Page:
More Buses, Toll Lanes To Dulles Instead of Rail
We welcome the proposal by the Metropolitan Washington Airports Authority to assert control of the Dulles Toll Road in order to construct the $4.2 billion-plus extension of Metrorail to Loudoun County via Tysons Corner, Reston and Dulles International Airport ["Airports Authority Might Adopt Dulles Rail Project," Page A1, Dec. 21].
The airports authority's proposal to build Dulles rail and keep the toll road revenue shows that the Dulles rail coalition is starting to crack. It also shows deep concerns about the project by a critical partner in the effort.
However, the turf battle should not obscure the fact that time, and newer technology, has passed the old-fashioned heavy rail that will do nothing to relieve congestion.
Our analysis of the Virginia Department of Transportation lease for the Dulles Toll Road shows that the airports authority does not have legal authority to operate the toll road and collect the revenue. The use of the VDOT easement -- signed with the federal government in 1983, four years before the airports authority was created -- is by VDOT only. Either party has veto power over the other.
However, the authority is in its full rights to determine future improvements built with its right of way. We believe the authority's submission to VDOT shows it is skittish about the four privatization plans proposed through the Public Private Transportation Act, some of which call for encroaching on the authority's Dulles Airport Access Road right of way.
As a result, we predict a fight between the airports authority and VDOT over the future of the toll road, meaning that the four privatization proposals -- as well as the big cash payments promised by these firms to help fund the Dulles rail -- are in jeopardy.
We also find from reading the authority's proposal to VDOT that the authority's revenue projections for building the Dulles rail are inaccurate. We also do not see VDOT handing control of tolls over to a quasi-governmental authority that has limited accountability to the public for its rates.
Contrary to the authority's contention that it can build Dulles rail faster, we believe this latest development jeopardizes the project, which is a good thing, because the Dulles rail provides no benefits to commuters, to airport passengers or to air quality, since it does nothing to alleviate congestion.
The most recent estimates for rail boardings at Dulles Airport in 2030 are only 1,300 each workday, according to research by the Washington Airports Task Force, which promotes Dulles and Reagan National airports. This means that only 2 percent of airport passengers would use Metro to get to Dulles. It would be cheaper for the authority to give each passenger a taxi voucher or limousine ride or buy each one a Rolls-Royce than to extend Metrorail to the airport (go to http:/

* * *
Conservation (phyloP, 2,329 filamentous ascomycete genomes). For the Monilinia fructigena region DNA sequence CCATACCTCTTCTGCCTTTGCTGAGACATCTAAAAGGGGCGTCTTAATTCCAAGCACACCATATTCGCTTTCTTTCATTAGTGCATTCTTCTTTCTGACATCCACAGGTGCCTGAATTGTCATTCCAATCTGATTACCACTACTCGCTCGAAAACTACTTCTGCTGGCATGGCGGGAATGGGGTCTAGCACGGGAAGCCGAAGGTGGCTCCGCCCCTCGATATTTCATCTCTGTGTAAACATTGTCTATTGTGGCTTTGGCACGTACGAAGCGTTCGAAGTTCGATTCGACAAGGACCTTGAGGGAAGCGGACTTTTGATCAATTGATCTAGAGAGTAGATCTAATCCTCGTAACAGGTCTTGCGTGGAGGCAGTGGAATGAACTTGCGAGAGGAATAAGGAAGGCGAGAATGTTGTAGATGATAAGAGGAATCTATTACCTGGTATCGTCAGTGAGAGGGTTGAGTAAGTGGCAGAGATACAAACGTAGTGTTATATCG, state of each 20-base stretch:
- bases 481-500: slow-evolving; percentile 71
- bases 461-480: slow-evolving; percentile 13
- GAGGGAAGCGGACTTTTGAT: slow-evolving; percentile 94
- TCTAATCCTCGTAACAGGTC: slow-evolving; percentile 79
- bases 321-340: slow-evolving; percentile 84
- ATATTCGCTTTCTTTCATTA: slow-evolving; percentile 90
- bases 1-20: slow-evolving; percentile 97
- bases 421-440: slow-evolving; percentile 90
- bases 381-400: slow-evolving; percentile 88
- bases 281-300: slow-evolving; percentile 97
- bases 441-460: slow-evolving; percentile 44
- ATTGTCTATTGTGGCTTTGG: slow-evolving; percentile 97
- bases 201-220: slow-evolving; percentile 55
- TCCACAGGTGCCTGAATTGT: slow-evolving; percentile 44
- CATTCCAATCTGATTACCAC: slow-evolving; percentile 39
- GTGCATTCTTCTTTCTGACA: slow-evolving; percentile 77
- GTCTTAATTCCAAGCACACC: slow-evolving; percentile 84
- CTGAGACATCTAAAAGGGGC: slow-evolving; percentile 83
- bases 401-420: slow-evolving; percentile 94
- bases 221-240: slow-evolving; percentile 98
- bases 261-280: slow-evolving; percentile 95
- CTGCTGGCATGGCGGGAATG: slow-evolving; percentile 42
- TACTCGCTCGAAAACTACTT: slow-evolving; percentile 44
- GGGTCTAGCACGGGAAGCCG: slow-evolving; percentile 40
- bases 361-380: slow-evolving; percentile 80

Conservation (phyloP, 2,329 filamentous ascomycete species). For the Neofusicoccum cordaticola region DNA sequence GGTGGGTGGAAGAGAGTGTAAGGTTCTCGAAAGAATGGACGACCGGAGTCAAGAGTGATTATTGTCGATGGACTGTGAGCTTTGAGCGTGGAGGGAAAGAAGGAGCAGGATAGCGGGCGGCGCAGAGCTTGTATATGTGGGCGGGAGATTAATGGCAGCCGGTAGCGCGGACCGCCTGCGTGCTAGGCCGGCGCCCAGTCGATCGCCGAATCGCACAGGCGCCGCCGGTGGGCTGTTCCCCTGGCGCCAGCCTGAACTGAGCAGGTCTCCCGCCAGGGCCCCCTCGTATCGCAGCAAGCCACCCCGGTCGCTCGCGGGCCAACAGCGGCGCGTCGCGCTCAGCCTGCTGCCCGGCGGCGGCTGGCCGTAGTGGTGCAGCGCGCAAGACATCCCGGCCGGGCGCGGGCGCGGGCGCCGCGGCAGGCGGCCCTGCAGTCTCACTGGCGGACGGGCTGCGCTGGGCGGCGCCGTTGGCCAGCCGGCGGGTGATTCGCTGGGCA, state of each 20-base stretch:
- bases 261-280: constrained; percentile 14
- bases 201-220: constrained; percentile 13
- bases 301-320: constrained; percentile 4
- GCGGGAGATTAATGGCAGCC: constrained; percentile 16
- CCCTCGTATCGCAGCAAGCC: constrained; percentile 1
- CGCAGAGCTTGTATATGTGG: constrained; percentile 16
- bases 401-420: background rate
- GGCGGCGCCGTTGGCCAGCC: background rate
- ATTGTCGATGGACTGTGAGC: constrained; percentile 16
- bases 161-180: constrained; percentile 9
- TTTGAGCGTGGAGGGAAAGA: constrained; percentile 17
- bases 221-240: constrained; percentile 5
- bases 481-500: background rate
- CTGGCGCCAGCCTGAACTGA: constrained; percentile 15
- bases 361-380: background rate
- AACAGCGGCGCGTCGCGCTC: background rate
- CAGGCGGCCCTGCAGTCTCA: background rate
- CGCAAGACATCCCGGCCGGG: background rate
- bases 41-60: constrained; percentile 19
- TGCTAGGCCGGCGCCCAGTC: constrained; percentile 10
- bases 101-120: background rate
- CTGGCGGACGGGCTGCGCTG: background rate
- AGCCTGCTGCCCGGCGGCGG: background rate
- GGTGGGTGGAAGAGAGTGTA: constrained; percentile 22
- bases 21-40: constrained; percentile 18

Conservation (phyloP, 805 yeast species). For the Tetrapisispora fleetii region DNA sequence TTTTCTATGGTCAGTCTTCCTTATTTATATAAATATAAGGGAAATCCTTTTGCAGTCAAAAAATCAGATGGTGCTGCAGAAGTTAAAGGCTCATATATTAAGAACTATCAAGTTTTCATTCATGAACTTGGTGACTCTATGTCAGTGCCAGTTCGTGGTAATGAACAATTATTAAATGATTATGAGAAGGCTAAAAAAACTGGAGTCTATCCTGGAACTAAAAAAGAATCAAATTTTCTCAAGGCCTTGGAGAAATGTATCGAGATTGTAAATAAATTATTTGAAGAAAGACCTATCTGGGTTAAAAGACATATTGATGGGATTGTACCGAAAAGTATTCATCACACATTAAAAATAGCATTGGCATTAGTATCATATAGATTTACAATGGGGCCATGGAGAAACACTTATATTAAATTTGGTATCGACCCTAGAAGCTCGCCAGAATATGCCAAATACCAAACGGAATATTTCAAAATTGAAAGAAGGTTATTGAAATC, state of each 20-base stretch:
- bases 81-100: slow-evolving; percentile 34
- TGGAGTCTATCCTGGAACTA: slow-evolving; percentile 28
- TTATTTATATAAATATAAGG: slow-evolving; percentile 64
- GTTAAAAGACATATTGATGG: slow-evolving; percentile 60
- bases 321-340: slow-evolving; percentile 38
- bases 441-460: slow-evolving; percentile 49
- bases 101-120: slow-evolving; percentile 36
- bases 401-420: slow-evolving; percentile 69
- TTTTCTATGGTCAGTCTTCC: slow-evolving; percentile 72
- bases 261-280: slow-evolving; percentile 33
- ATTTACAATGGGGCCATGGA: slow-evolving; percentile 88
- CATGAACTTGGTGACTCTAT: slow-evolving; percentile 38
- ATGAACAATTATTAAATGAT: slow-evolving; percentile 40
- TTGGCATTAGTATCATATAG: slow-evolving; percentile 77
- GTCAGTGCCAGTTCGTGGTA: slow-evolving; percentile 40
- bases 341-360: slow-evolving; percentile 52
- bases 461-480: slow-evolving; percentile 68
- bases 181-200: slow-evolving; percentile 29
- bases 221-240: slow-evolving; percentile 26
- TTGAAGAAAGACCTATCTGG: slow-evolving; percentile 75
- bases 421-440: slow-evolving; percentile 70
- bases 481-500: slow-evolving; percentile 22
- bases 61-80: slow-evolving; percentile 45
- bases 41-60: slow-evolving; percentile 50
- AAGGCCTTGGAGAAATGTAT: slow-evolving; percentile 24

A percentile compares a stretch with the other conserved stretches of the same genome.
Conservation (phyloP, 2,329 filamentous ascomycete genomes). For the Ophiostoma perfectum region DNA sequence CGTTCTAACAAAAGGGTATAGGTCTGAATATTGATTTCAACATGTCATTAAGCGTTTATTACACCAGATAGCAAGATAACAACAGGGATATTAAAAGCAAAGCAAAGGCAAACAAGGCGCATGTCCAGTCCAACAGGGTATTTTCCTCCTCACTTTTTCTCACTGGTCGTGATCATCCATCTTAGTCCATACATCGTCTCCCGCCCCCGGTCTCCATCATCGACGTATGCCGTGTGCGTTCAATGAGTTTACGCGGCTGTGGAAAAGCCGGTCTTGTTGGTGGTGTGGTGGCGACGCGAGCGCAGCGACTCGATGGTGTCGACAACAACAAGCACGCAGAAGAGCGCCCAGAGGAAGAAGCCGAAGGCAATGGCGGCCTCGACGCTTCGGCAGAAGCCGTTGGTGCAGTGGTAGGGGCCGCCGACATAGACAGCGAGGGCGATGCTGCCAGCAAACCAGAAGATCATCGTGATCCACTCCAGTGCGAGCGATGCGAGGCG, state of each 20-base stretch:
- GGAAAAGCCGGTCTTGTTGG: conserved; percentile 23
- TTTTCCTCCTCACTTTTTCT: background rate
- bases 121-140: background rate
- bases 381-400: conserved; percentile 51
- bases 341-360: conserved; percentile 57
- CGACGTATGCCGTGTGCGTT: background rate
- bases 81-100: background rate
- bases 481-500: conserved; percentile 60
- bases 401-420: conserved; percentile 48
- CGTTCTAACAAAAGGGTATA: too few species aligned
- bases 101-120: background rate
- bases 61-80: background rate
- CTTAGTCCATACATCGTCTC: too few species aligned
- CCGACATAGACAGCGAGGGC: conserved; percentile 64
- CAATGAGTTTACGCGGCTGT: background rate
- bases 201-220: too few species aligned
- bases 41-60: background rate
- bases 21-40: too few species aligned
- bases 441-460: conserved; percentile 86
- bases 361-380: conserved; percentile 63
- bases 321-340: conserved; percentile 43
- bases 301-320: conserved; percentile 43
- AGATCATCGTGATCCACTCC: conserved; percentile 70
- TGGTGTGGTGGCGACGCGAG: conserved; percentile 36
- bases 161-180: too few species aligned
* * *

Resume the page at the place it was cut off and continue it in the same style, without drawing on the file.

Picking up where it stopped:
The projected 1,300 passengers can be handled with 5 percent of the capacity of a single freeway lane, which would cost only $4 million per mile, compared with $180 million per mile for heavy rail. This extra capacity can be sold off as congestion-managed capacity in express toll lanes and paid for entirely by the private sector and time-conscious motorists on a voluntary basis.
Because the airports authority has a free road to its door -- the Dulles Airport Access Road -- there is no incentive to use rail when a car ride is faster and more direct.
Furthermore, studies have shown that Dulles rail riders would be wealthier than average county residents, who would be subsidizing their rides. . . . It would be a subsidy paid by working and middle class residents for the rich.
The airports authority deserves credit for recognizing that the Dulles corridor needs to be completely re-engineered and that selling the toll road to outside investors would be a terrible mistake. Its obsession with obsolete rail technology is unfortunate, however.
Recent multibillion-dollar rail extensions to airports in San Francisco, Newark and New York have failed to attract as much patronage as those cities' existing, underfinanced direct bus services.
Dulles rail does nothing for the airport's customers and employees and nothing for commuters. Neither VDOT nor the Dulles rail lobby has any credible plan to reduce congestion in any meaningful way.
The Dulles rail project is being driven by landowners in Tysons Corner and by consultants, who are taking $236 million in fees out of the project while offering no congestion relief to the motorists and taxpayers who are footing the bill.
It is fundamentally unfair and unjust to build a money-losing transit project on the backs of long-suffering motorists who have paid for the costs of the Dulles Toll Road several times over.
We hope that the pending dispute between VDOT and the airports authority will eventually wake people up to the folly of this project and that we will instead see express toll lanes for cars and bus rapid transit expanded in the Dulles corridor. This is the approach being applied elsewhere in the Washington area, and the logic is the same for the Dulles corridor.
Christopher W. Walker heads a group promoting an expansion of express bus service between the West Falls Church Metro station and Dulles International Airport instead of a Metrorail extension. The group -- commercial property owners in Reston and Tysons Corner -- is called Landowners Opposing Wasteful Expenditures on Rail (LOWER).